- Just war and extraterritoriality: the popular geopolitics of the United States' war on Iraq as reflected in newspapers of the Arab World
- Annals of the Association of American Geographers
- Volume | Issue number
- 96 | 1
- Pages (from-to)
- Document type
- Faculty of Social and Behavioural Sciences (FMG)
- Amsterdam Institute for Social Science Research (AISSR)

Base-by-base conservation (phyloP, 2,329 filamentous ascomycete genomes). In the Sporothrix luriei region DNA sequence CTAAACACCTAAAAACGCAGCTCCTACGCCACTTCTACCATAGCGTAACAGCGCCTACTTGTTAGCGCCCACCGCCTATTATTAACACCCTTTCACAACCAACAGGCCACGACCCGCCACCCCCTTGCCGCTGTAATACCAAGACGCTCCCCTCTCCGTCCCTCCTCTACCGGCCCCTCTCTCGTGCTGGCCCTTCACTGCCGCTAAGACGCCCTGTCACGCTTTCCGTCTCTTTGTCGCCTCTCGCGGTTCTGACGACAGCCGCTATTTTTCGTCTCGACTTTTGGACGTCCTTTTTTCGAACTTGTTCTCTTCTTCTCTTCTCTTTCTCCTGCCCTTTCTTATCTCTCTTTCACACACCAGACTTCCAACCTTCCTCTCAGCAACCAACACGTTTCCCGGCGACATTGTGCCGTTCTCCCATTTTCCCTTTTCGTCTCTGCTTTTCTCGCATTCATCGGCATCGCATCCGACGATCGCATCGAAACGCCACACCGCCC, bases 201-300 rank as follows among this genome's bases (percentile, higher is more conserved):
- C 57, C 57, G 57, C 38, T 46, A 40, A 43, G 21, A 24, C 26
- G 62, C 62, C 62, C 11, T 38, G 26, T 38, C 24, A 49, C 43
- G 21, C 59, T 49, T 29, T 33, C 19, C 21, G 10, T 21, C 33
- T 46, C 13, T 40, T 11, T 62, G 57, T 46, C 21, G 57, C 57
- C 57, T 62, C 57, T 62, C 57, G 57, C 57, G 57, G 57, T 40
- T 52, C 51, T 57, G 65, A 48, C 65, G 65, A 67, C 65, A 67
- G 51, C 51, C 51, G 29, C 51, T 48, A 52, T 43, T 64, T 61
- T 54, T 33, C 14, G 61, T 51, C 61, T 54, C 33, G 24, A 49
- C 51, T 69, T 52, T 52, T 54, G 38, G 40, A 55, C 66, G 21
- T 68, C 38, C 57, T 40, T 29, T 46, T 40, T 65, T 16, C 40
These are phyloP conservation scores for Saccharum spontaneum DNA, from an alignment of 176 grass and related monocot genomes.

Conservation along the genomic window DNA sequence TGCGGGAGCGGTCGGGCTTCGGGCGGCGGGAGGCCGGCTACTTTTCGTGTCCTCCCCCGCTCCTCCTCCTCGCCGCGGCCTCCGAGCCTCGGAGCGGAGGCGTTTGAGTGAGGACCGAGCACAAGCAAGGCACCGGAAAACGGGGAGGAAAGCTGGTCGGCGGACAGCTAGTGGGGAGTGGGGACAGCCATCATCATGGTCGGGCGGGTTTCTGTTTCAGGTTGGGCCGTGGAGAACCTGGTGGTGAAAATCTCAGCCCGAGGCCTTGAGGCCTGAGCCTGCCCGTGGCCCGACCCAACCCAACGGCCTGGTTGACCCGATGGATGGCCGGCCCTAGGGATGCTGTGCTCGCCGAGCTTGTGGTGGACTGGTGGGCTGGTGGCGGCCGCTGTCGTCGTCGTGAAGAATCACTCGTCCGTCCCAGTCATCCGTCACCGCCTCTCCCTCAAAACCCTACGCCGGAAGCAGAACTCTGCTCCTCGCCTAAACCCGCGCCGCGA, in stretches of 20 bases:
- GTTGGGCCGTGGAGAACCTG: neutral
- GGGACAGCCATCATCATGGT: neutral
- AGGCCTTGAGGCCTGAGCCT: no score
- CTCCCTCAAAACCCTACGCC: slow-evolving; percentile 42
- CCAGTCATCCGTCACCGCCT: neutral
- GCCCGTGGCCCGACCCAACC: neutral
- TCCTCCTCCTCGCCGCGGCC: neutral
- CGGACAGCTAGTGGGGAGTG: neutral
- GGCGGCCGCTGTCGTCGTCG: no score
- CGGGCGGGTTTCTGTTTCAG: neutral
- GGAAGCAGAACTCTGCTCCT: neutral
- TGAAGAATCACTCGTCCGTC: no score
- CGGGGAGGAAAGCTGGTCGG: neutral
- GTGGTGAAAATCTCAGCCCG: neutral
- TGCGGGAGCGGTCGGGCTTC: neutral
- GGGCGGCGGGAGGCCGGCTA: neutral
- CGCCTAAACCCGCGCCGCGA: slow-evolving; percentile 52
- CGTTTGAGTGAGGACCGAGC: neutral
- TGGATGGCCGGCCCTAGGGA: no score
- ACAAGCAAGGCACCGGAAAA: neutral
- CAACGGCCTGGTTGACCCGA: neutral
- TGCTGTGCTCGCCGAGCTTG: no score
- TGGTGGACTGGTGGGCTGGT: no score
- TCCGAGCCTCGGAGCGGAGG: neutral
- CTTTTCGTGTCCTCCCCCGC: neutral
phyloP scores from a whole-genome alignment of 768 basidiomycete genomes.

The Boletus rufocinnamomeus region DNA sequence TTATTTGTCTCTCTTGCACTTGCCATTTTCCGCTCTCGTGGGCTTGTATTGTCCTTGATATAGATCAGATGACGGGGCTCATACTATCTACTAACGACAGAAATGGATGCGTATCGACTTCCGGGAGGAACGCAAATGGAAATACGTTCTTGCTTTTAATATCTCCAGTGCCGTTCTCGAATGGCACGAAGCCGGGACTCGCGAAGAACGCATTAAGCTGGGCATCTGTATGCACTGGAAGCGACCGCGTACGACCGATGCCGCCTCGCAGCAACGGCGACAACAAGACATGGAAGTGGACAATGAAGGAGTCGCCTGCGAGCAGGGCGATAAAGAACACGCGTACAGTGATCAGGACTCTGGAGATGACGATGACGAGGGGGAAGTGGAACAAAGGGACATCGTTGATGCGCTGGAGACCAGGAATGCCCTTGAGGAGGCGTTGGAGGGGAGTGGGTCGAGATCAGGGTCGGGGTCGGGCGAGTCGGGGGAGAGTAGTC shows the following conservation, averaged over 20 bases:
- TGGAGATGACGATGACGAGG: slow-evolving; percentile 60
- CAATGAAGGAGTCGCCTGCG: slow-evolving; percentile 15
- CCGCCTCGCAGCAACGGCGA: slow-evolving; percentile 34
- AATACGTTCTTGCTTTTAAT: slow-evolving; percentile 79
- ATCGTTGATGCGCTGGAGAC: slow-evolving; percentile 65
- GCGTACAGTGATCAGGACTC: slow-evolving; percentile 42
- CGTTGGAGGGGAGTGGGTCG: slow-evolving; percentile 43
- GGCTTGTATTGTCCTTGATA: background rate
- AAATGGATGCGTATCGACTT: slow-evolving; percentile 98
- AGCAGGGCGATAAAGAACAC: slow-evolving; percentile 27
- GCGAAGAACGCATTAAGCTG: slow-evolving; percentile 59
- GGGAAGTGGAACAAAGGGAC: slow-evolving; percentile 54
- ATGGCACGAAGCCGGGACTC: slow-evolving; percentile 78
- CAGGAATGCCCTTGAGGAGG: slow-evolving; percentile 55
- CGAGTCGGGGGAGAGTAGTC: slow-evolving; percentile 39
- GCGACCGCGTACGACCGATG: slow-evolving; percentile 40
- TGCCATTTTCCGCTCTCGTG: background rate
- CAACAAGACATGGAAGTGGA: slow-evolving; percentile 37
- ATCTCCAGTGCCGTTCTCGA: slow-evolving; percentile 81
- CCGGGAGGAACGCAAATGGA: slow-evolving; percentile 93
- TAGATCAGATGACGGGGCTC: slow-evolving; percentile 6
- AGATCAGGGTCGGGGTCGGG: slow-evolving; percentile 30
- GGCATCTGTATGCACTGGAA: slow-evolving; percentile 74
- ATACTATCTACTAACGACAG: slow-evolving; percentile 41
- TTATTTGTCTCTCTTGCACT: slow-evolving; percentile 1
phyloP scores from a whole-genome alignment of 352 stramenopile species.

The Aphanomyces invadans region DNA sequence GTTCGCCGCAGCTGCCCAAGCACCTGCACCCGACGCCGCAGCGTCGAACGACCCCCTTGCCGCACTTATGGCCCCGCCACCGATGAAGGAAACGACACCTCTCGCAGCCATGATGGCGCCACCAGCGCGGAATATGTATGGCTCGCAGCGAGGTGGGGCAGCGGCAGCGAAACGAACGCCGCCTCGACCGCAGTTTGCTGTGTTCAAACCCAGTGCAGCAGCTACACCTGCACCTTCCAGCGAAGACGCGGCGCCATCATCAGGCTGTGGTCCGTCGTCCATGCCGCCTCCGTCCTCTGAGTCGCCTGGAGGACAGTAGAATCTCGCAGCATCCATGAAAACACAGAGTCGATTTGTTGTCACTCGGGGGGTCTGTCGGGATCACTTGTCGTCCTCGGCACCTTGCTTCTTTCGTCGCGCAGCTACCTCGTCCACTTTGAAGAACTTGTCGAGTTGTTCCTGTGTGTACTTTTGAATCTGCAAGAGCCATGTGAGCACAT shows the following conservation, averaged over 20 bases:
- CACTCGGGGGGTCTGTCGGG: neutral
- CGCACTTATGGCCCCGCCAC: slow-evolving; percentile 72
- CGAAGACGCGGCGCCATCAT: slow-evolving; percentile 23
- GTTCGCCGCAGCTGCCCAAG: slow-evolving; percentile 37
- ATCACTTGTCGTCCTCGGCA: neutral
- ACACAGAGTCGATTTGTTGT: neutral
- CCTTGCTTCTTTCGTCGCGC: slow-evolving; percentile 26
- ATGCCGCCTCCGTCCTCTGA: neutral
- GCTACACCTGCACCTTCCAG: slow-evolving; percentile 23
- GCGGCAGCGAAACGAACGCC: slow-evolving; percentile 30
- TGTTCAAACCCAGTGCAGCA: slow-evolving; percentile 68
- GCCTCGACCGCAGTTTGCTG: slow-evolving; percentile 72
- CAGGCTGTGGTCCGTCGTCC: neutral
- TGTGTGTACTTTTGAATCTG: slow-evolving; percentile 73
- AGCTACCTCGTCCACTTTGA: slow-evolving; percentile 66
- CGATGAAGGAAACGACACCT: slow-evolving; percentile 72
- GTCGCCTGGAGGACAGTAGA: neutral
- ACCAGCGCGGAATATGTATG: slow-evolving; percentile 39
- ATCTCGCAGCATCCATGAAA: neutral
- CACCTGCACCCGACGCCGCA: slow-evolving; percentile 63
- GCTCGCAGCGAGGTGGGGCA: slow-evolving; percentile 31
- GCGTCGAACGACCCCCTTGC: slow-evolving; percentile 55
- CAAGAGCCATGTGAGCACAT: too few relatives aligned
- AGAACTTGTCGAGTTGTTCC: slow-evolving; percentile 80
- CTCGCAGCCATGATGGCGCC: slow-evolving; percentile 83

As with all wars, the U.S. military invasion of Iraq in 2003 needed to be portrayed as a just war in an attempt to garner support and legitimacy, domestically and internationally. The United States was acting as hegemonic power in the international state-system and, in light of this role, had imperatives and tools in creating the argument for a just war that differed from those used by nonhegemonic states. The United States acted extraterritorially by diffusing a message of moral right. Arab resistance to the war was evident in the construction of the United States and its leadership as immoral, precluding its ability to wage a just war. This article focuses on the Arab response by analyzing the portrayal in Arab newspapers of the imminent war on Iraq. Sixty-five newspapers of the Arabic language (plus the Iraqi news agency), published in seventeen Arab countries, of which four were Iraqi newspapers, were consulted for the purpose of this study. Interpretation of the geopolitical rhetoric within newspaper reports and political cartoons published in Arab newspapers highlights the way that arguments of morality and immorality were connected to understandings of territorial sovereignty and hegemonic extraterritorial influence into territorial sovereign spaces.
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